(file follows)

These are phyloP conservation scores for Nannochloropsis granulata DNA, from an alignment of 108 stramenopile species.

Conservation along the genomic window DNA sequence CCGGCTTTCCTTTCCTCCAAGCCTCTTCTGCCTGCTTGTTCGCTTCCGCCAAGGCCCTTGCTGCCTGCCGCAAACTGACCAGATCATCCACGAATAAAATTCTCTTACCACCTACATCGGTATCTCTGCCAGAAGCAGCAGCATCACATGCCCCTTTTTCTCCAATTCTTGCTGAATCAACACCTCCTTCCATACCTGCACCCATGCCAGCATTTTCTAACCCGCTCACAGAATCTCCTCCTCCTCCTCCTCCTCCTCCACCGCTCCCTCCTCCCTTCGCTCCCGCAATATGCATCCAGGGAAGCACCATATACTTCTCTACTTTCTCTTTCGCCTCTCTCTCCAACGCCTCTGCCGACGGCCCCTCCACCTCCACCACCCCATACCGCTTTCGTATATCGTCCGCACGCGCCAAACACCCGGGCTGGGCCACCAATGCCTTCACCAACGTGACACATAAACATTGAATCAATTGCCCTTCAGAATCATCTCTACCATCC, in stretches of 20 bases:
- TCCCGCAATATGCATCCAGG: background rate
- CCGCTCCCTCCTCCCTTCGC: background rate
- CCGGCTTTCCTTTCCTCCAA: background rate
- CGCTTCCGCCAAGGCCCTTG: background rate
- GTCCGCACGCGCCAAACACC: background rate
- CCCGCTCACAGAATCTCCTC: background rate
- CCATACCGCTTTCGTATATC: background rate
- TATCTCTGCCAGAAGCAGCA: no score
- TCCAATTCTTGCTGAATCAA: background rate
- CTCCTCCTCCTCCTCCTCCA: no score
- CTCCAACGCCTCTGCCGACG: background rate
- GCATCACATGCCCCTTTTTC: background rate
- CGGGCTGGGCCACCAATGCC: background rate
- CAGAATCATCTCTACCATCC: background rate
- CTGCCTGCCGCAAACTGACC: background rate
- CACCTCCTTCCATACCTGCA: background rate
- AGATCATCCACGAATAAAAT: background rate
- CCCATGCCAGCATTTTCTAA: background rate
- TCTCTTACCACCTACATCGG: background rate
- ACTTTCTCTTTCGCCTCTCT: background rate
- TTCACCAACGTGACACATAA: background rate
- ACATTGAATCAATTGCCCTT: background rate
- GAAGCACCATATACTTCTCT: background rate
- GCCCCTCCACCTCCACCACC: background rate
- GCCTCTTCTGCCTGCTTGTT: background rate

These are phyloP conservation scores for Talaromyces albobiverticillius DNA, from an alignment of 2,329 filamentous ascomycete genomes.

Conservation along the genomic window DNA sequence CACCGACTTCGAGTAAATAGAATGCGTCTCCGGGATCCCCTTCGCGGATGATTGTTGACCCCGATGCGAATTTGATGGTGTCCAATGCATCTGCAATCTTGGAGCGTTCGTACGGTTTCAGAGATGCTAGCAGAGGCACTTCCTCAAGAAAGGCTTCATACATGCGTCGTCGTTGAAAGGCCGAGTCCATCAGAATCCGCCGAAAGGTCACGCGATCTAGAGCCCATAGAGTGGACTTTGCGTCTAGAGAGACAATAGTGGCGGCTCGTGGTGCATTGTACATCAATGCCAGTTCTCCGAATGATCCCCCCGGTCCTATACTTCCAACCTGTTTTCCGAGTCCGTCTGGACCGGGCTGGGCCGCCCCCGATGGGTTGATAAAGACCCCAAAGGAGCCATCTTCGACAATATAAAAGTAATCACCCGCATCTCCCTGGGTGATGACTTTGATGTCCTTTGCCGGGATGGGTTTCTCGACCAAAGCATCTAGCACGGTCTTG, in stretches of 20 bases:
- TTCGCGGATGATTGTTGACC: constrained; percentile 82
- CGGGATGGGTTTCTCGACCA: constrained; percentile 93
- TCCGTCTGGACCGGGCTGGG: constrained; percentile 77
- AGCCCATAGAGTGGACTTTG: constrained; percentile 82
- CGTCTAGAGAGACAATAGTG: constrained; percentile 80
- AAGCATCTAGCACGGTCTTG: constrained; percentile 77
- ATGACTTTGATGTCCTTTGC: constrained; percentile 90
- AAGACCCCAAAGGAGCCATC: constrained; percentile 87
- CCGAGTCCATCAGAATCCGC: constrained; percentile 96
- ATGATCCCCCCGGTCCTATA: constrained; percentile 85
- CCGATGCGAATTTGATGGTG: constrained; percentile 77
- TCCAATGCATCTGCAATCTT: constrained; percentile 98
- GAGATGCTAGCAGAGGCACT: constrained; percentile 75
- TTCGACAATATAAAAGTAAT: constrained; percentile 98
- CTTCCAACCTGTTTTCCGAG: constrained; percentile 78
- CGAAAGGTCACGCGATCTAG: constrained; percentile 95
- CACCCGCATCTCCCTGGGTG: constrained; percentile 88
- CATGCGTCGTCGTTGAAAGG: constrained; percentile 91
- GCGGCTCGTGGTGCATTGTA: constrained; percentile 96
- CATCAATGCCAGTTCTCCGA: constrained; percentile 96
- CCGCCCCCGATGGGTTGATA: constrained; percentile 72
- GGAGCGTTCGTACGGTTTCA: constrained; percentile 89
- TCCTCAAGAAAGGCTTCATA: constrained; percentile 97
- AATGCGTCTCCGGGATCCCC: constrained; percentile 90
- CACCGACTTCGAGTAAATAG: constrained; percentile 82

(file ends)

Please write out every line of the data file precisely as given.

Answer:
These are phyloP conservation scores for Nannochloropsis granulata DNA, from an alignment of 108 stramenopile species.

Conservation along the genomic window DNA sequence CCGGCTTTCCTTTCCTCCAAGCCTCTTCTGCCTGCTTGTTCGCTTCCGCCAAGGCCCTTGCTGCCTGCCGCAAACTGACCAGATCATCCACGAATAAAATTCTCTTACCACCTACATCGGTATCTCTGCCAGAAGCAGCAGCATCACATGCCCCTTTTTCTCCAATTCTTGCTGAATCAACACCTCCTTCCATACCTGCACCCATGCCAGCATTTTCTAACCCGCTCACAGAATCTCCTCCTCCTCCTCCTCCTCCTCCACCGCTCCCTCCTCCCTTCGCTCCCGCAATATGCATCCAGGGAAGCACCATATACTTCTCTACTTTCTCTTTCGCCTCTCTCTCCAACGCCTCTGCCGACGGCCCCTCCACCTCCACCACCCCATACCGCTTTCGTATATCGTCCGCACGCGCCAAACACCCGGGCTGGGCCACCAATGCCTTCACCAACGTGACACATAAACATTGAATCAATTGCCCTTCAGAATCATCTCTACCATCC, in stretches of 20 bases:
- TCCCGCAATATGCATCCAGG: background rate
- CCGCTCCCTCCTCCCTTCGC: background rate
- CCGGCTTTCCTTTCCTCCAA: background rate
- CGCTTCCGCCAAGGCCCTTG: background rate
- GTCCGCACGCGCCAAACACC: background rate
- CCCGCTCACAGAATCTCCTC: background rate
- CCATACCGCTTTCGTATATC: background rate
- TATCTCTGCCAGAAGCAGCA: no score
- TCCAATTCTTGCTGAATCAA: background rate
- CTCCTCCTCCTCCTCCTCCA: no score
- CTCCAACGCCTCTGCCGACG: background rate
- GCATCACATGCCCCTTTTTC: background rate
- CGGGCTGGGCCACCAATGCC: background rate
- CAGAATCATCTCTACCATCC: background rate
- CTGCCTGCCGCAAACTGACC: background rate
- CACCTCCTTCCATACCTGCA: background rate
- AGATCATCCACGAATAAAAT: background rate
- CCCATGCCAGCATTTTCTAA: background rate
- TCTCTTACCACCTACATCGG: background rate
- ACTTTCTCTTTCGCCTCTCT: background rate
- TTCACCAACGTGACACATAA: background rate
- ACATTGAATCAATTGCCCTT: background rate
- GAAGCACCATATACTTCTCT: background rate
- GCCCCTCCACCTCCACCACC: background rate
- GCCTCTTCTGCCTGCTTGTT: background rate

These are phyloP conservation scores for Talaromyces albobiverticillius DNA, from an alignment of 2,329 filamentous ascomycete genomes.

Conservation along the genomic window DNA sequence CACCGACTTCGAGTAAATAGAATGCGTCTCCGGGATCCCCTTCGCGGATGATTGTTGACCCCGATGCGAATTTGATGGTGTCCAATGCATCTGCAATCTTGGAGCGTTCGTACGGTTTCAGAGATGCTAGCAGAGGCACTTCCTCAAGAAAGGCTTCATACATGCGTCGTCGTTGAAAGGCCGAGTCCATCAGAATCCGCCGAAAGGTCACGCGATCTAGAGCCCATAGAGTGGACTTTGCGTCTAGAGAGACAATAGTGGCGGCTCGTGGTGCATTGTACATCAATGCCAGTTCTCCGAATGATCCCCCCGGTCCTATACTTCCAACCTGTTTTCCGAGTCCGTCTGGACCGGGCTGGGCCGCCCCCGATGGGTTGATAAAGACCCCAAAGGAGCCATCTTCGACAATATAAAAGTAATCACCCGCATCTCCCTGGGTGATGACTTTGATGTCCTTTGCCGGGATGGGTTTCTCGACCAAAGCATCTAGCACGGTCTTG, in stretches of 20 bases:
- TTCGCGGATGATTGTTGACC: constrained; percentile 82
- CGGGATGGGTTTCTCGACCA: constrained; percentile 93
- TCCGTCTGGACCGGGCTGGG: constrained; percentile 77
- AGCCCATAGAGTGGACTTTG: constrained; percentile 82
- CGTCTAGAGAGACAATAGTG: constrained; percentile 80
- AAGCATCTAGCACGGTCTTG: constrained; percentile 77
- ATGACTTTGATGTCCTTTGC: constrained; percentile 90
- AAGACCCCAAAGGAGCCATC: constrained; percentile 87
- CCGAGTCCATCAGAATCCGC: constrained; percentile 96
- ATGATCCCCCCGGTCCTATA: constrained; percentile 85
- CCGATGCGAATTTGATGGTG: constrained; percentile 77
- TCCAATGCATCTGCAATCTT: constrained; percentile 98
- GAGATGCTAGCAGAGGCACT: constrained; percentile 75
- TTCGACAATATAAAAGTAAT: constrained; percentile 98
- CTTCCAACCTGTTTTCCGAG: constrained; percentile 78
- CGAAAGGTCACGCGATCTAG: constrained; percentile 95
- CACCCGCATCTCCCTGGGTG: constrained; percentile 88
- CATGCGTCGTCGTTGAAAGG: constrained; percentile 91
- GCGGCTCGTGGTGCATTGTA: constrained; percentile 96
- CATCAATGCCAGTTCTCCGA: constrained; percentile 96
- CCGCCCCCGATGGGTTGATA: constrained; percentile 72
- GGAGCGTTCGTACGGTTTCA: constrained; percentile 89
- TCCTCAAGAAAGGCTTCATA: constrained; percentile 97
- AATGCGTCTCCGGGATCCCC: constrained; percentile 90
- CACCGACTTCGAGTAAATAG: constrained; percentile 82